I encourage anyone who has friends or family helped by EMS to consider a contribution to the planned EMS Memorial that will stand beside the police and firefighter memorials on the east lawn of the Capitol in Augusta. These donations may be made, or further details obtained, through your local EMS squad or the Regional EMS office. They will recognize those providers who have lost life or limb while protecting us or have made significant contributions to the system which is so all-important!
Paul Averill Liebow
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Maestro says thank you
Please accept my sincere gratitude and appreciation for the support that the paper has shown for the Bangor Symphony Orchestra and all that is related to the Bangor arts community over the past six years. In its more than 100 years of existence, the Bangor Symphony Orchestra has been fortunate to have the continuing support of the audience, patrons, musicians, administrators, business community and its board of directors.
For that I would like to publicly express my sincere thanks for their support and encourage them to continue their interests and contributions to the Bangor Symphony Orchestra.
During my time in Bangor, I have especially treasured the symphony audience. Though the time has come for me to depart, I want them to know that they will always have a special place in my heart for the rest of my life.
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I was very pleased to read Wayne Reilly’s very nice history column (BDN, Oct. 27), along with a terrific photo, of the former Vaudeville House in Bangor. This later was known as the Olympia Theatre.
His article brought back many great memories of the very nice article that was written on the Olympia Theatre many years ago in the BDN. It featured photos of Gene Autry and other great cowboy stars shown there through the years. It also mentioned that the projectionist worked there for many years.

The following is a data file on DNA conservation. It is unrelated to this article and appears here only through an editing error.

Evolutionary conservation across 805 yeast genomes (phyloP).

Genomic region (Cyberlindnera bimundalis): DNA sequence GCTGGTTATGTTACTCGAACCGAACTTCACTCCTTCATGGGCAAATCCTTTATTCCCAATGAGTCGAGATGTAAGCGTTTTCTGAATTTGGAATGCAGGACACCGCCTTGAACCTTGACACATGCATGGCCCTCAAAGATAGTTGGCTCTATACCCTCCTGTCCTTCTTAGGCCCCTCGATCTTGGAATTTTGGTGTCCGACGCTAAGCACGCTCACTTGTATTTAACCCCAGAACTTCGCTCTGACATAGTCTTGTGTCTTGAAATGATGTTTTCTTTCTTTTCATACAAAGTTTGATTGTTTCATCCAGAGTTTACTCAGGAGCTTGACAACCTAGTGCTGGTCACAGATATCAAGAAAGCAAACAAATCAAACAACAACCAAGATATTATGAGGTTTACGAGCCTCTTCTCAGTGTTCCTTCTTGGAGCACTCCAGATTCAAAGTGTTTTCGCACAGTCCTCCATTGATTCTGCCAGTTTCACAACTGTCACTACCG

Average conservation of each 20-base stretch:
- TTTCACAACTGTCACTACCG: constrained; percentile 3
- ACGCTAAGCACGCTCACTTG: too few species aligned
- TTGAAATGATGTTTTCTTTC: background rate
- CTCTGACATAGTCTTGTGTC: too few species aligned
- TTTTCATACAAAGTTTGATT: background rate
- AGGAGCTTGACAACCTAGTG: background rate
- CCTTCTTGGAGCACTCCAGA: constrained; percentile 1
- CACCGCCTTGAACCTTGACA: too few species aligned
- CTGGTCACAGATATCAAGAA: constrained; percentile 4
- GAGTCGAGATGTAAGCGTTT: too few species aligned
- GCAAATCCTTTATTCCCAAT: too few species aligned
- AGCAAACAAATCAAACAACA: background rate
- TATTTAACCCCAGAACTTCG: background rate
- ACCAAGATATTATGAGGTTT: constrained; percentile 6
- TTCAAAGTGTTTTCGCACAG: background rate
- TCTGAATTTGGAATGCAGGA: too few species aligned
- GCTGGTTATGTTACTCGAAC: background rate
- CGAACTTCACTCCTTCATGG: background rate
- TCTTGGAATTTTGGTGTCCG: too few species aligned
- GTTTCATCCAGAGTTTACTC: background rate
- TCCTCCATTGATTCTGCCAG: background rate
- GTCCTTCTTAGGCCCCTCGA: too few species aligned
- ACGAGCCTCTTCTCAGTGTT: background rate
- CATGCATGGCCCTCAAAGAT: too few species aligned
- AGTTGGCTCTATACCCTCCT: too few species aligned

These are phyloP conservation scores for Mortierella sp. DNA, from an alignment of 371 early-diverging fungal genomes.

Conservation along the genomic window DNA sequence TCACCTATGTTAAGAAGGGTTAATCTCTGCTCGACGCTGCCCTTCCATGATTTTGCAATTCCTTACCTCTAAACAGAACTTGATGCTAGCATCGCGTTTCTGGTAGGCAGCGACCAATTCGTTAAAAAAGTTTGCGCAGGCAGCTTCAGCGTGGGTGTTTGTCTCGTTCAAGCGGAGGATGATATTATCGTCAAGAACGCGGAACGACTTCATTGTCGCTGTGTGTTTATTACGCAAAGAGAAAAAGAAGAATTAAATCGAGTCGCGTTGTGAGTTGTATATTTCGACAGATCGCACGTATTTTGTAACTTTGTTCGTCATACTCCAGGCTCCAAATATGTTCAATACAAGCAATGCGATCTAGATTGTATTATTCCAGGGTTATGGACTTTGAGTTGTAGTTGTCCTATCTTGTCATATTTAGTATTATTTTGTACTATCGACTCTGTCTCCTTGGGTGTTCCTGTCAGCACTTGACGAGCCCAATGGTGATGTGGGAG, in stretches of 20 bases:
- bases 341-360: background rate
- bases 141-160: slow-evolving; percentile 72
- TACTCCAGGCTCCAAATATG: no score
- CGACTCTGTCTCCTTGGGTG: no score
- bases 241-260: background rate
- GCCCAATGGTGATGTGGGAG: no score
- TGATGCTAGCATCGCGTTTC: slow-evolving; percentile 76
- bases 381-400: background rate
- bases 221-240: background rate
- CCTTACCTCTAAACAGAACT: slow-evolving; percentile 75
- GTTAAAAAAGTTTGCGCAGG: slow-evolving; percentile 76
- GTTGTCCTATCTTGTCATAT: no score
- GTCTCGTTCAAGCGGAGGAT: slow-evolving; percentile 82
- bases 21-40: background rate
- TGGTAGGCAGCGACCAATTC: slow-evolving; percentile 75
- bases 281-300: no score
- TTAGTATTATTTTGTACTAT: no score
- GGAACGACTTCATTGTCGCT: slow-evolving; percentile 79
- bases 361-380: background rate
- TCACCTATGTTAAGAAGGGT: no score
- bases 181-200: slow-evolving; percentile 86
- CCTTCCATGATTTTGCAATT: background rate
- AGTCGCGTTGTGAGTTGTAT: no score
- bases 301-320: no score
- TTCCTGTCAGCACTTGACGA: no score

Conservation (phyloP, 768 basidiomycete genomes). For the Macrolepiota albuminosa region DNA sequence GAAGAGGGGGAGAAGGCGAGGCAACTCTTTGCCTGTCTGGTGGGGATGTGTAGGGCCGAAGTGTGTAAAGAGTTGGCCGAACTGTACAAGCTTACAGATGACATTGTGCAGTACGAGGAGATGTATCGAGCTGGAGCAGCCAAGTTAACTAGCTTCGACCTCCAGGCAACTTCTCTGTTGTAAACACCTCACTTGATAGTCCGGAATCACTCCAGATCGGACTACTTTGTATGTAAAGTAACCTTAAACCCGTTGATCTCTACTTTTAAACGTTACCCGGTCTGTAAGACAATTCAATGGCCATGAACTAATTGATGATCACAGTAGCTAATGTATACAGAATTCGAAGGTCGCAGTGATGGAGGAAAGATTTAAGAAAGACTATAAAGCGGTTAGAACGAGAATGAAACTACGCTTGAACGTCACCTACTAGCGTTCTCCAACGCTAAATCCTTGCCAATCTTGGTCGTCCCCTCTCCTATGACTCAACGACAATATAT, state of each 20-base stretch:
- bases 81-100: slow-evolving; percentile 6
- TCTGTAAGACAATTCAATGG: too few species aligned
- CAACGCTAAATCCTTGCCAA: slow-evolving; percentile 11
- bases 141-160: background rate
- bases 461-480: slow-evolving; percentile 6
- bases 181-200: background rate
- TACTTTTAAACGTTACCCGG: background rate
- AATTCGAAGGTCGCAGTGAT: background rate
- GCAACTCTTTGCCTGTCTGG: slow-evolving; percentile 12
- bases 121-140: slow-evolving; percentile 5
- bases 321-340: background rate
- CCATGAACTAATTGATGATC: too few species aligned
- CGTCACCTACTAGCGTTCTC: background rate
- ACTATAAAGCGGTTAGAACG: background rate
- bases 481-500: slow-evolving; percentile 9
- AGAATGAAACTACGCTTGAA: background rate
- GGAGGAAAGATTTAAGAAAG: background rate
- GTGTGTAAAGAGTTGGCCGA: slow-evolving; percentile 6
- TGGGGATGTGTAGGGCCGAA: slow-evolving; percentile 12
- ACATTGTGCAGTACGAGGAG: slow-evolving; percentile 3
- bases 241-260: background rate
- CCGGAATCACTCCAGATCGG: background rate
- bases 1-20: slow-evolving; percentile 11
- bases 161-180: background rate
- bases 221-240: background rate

I do hope Mr. Reilly will write an article, with a nice photo, of Connie Russell’s former beautiful Bijou Theatre on Exchange Street. I visited Connie at the Bijou every time I was in Bangor. He helped me so much. My former theater in Pittsfield was also named The Bijou Theatre.
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Homeless, hungry cats
Homeless, hungry cats
I am very concerned about the many kittens and cats that are not adopted. Often I see local signs offering free kittens. Frequently the people who have these kittens allow their cats to reproduce over and over again. Cats that are not adopted are sometimes left outside without a home, food or care. Some will end up in shelters amid too many animals and too little funding.
The “Help Fix Me” program has funding to help people who cannot afford to have their pet neutered. The toll-free number is 1-800-367-1317. Please remember to check off the tax deduction to contribute to the Companion Animal Sterilization fund so there will be more help for people who cannot afford to have their pets sterilized. If everyone will take responsibility for their own pets, many less animals will suffer.